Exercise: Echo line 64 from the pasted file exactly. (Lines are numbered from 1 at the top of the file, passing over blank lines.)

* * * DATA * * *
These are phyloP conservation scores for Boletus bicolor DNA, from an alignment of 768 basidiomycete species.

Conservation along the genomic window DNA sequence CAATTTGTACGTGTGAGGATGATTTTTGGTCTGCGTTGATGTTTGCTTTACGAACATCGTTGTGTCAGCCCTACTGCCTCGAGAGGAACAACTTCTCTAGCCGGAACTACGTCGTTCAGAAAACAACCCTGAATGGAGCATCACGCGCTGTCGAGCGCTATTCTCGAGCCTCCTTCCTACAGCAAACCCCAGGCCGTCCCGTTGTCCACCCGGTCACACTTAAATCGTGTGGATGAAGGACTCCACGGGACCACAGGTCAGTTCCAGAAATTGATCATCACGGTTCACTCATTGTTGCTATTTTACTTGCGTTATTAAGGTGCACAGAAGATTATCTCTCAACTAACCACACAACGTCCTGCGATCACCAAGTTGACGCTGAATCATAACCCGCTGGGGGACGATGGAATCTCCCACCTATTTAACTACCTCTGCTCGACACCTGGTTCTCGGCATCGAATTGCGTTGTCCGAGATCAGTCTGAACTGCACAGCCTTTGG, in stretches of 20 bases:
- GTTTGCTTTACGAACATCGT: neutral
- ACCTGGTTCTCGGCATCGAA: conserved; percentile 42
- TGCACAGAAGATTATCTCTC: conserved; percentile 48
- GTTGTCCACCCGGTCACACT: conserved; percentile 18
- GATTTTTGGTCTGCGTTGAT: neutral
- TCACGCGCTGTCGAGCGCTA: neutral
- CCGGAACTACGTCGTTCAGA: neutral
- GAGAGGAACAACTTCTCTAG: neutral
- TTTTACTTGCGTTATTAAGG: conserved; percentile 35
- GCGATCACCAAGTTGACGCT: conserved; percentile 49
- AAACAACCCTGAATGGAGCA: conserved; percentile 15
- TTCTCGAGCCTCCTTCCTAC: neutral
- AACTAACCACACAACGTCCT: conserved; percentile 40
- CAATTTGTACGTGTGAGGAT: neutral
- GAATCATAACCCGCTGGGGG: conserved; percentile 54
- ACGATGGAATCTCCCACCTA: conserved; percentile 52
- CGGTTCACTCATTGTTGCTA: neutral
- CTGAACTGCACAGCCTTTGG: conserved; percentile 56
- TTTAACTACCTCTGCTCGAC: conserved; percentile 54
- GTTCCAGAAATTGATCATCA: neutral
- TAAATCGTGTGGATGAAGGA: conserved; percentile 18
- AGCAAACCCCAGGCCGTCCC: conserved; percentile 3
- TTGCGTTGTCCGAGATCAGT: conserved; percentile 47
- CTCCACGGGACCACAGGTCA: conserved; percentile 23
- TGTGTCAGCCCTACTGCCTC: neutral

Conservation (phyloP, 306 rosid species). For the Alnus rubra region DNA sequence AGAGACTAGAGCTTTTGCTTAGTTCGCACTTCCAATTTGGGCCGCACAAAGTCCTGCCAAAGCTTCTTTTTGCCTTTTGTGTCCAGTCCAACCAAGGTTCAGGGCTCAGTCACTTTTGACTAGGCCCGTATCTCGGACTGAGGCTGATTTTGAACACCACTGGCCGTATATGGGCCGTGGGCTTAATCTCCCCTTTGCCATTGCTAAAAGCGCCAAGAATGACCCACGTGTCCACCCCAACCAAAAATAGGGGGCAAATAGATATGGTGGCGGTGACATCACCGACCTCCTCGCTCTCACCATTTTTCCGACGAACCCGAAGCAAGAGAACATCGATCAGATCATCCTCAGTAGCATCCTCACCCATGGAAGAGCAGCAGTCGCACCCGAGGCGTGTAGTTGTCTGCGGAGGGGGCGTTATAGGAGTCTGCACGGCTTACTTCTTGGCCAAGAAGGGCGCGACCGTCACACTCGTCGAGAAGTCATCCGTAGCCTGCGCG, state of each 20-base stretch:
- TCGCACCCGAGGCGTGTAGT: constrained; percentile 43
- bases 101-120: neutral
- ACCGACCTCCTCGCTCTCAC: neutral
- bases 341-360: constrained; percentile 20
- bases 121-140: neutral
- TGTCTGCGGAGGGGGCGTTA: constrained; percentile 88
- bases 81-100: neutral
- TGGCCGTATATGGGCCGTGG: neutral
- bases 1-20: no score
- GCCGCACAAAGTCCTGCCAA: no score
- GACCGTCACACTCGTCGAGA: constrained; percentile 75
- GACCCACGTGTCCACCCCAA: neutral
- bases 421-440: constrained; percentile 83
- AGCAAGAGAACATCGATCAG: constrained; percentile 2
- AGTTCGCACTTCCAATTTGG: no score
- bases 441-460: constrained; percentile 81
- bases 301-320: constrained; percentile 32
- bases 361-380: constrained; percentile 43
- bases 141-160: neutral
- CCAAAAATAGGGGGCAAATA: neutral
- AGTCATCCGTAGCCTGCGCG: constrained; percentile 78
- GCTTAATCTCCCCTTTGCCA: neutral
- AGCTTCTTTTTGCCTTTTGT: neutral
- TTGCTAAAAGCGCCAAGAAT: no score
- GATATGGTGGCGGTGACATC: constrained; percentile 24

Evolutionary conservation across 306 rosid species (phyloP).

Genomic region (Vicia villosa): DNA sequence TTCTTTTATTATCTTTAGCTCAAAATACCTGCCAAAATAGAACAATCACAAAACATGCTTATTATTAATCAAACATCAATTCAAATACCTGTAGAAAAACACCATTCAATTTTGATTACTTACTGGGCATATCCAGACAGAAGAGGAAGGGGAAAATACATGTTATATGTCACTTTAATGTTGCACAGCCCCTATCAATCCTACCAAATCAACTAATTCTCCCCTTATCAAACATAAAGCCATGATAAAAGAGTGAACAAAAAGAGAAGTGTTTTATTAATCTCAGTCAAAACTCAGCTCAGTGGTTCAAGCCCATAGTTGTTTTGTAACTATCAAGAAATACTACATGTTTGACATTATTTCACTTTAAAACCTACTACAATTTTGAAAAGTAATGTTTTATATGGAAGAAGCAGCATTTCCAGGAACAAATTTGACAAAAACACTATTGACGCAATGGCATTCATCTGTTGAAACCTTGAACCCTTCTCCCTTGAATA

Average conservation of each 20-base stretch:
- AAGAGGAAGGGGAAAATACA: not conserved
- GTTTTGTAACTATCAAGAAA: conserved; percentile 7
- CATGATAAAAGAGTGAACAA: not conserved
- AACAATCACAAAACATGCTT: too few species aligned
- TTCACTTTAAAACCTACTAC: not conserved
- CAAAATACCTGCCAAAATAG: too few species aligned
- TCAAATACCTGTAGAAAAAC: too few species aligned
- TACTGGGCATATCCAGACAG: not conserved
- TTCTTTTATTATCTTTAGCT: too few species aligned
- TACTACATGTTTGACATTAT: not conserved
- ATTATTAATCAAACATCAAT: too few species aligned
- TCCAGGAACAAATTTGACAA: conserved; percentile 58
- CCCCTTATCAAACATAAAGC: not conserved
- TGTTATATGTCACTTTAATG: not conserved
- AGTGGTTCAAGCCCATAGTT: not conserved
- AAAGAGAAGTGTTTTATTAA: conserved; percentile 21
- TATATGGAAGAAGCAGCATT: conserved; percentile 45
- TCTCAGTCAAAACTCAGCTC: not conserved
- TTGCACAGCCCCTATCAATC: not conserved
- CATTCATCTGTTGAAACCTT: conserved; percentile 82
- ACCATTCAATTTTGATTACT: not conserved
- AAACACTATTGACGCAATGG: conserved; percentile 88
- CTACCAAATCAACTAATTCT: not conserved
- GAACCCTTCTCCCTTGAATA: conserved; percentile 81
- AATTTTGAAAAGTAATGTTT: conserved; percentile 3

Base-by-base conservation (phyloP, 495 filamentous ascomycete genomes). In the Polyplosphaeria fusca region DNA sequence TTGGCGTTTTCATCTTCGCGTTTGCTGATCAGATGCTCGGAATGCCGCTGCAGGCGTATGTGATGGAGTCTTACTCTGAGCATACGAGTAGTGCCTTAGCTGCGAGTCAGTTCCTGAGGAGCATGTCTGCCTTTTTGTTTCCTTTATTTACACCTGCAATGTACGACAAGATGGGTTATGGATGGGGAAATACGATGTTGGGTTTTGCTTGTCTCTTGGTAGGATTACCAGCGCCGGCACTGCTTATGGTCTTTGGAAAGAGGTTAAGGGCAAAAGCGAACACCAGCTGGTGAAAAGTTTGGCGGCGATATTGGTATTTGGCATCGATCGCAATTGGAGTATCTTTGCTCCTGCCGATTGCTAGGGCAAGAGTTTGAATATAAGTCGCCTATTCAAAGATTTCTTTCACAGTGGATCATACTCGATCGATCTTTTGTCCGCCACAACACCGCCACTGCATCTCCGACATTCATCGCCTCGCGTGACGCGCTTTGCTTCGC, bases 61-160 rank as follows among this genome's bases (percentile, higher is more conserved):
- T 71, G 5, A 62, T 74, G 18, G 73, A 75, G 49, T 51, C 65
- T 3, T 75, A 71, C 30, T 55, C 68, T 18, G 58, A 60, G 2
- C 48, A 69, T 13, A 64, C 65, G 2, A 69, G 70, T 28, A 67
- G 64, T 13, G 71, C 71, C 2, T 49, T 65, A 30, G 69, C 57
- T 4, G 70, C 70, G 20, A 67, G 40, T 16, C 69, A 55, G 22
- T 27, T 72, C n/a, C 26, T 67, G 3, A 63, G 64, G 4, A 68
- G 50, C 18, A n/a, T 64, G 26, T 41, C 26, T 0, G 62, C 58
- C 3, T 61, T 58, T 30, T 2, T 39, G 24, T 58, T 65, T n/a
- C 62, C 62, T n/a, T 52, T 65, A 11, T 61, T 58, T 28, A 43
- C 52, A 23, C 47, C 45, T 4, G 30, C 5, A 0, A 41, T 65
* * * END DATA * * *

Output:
- TACTGGGCATATCCAGACAG: not conserved